Launching a Magazine the Un-Dumb Way
Dave Eggers, on launching magazines:
With Might, we did it the dumb way. We thought we had to do 100,000 circulation and we had to have all this advertising, and it was never going to happen and no one got paid, we were all perpetually disappointed, and it folded. We found out that wasnâ€™t the way to do it.
With McSweenyâ€™s and The Believer we decided to do the math better, to depend on the readers, not on advertisers or anyone else. If the readers think itâ€™s good, it will keep growing. That way, thereâ€™s no compromise. The Believer ahs a circulation of 17,000 to 20,000 and I donâ€™t know if it will ever surpass that. And get this: Because of reader support, McSweeneyâ€™s, the literary quarterly, is able to subsidize some of the more eccentric projects we take on. Itâ€™s bizarre but it can work if you depend on the wisdom of your readers.
I love this quote on so many levels.
One the one hand, it’s a wonderful insight on the state of print in the digital age. The magazine business was built on gatekeepers. To get a magazine into a store requires working with a chain of middlemen, each adding to the final cost. The math just didn’t work unless you have huge numbers. So to get them, you dumb down the content and pray for ads. In the end, the magazine becomes more about securing eyeballs for advertisers than serving the community that inspired it in the first place.
The internet allows consumers and creators to connect directly. So for the first time, it’s possible to skip those middlemen. Putting ink to paper is always going to be more costly than putting pixels to screen, but now that a group of talented people can collaborate, create, and sell directly to consumers, it’s actually possible to jump the middlemen – a community can support its own content creation. (This is a lesson the record labels, TV execs, and WGA members are in the process of learning right now.)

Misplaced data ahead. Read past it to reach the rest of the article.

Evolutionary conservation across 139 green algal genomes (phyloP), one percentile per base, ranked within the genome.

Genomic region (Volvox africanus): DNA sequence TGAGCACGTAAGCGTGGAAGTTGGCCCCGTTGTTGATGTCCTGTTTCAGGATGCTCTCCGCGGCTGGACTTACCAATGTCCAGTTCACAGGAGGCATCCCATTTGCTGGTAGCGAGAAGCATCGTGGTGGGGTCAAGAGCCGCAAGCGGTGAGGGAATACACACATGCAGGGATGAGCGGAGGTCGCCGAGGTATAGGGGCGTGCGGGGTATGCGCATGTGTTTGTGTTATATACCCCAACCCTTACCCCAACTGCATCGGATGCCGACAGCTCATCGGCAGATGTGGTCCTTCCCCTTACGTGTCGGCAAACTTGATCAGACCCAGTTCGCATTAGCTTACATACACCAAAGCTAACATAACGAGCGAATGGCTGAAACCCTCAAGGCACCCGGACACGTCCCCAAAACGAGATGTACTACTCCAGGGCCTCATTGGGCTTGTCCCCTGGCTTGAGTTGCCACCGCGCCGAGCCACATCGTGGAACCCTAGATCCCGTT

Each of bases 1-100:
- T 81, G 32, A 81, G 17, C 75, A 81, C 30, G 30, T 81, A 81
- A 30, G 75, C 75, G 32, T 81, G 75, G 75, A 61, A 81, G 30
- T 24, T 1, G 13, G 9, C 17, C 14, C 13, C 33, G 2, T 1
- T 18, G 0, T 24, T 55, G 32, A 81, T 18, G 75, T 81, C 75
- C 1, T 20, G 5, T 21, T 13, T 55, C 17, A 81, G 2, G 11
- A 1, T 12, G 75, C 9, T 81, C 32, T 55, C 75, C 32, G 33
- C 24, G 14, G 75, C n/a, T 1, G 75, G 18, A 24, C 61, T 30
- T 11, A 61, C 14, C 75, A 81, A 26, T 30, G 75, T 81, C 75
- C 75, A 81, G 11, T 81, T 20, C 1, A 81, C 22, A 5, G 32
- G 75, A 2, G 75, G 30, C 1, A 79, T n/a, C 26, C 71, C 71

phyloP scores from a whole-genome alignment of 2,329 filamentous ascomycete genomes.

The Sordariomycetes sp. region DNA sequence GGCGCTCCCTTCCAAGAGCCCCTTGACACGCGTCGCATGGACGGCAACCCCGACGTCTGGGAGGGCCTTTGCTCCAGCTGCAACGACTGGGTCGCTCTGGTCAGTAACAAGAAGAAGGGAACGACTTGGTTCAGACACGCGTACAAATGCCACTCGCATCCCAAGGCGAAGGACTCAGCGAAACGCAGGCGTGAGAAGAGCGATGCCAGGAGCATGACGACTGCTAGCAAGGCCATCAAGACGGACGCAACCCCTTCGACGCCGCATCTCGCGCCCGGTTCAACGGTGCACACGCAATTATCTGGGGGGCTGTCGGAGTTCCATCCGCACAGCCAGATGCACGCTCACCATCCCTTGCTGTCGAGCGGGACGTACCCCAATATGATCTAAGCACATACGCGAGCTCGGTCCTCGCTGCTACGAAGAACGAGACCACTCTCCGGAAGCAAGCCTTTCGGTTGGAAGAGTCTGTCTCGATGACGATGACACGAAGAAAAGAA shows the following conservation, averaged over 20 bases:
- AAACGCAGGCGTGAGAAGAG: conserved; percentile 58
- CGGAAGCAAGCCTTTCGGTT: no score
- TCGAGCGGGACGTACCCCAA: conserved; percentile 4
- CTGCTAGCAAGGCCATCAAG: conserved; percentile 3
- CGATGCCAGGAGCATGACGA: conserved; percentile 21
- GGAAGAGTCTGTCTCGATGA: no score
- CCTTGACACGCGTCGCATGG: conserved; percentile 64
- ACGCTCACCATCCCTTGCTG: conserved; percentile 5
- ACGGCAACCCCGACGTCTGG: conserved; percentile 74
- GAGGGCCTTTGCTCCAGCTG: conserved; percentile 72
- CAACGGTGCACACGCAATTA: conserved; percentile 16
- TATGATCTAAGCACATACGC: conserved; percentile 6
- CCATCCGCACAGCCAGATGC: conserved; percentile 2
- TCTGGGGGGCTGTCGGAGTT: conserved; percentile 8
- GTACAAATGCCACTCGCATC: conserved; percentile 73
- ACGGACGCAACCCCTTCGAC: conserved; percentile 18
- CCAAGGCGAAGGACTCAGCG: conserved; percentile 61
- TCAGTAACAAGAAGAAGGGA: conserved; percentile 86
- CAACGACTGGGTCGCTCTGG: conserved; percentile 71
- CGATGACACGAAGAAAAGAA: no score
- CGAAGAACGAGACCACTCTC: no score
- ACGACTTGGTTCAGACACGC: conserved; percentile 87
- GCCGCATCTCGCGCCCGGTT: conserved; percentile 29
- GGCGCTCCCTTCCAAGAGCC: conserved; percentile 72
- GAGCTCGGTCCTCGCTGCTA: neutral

On the other hand, well, duh. Communities have always created their own content. In fact, this bizarre affliction of blockbusters and mass media is a relatively recent phenomenon. As Chris Anderson so skillfully wrote in Wired (The Rise and Fall of the Hit, July 2006), “the era of the blockbuster was an anomaly.” Mass media created the era of the megahit, and mass media has changed.
Content may want to be free, but it doesn’t always want to be big.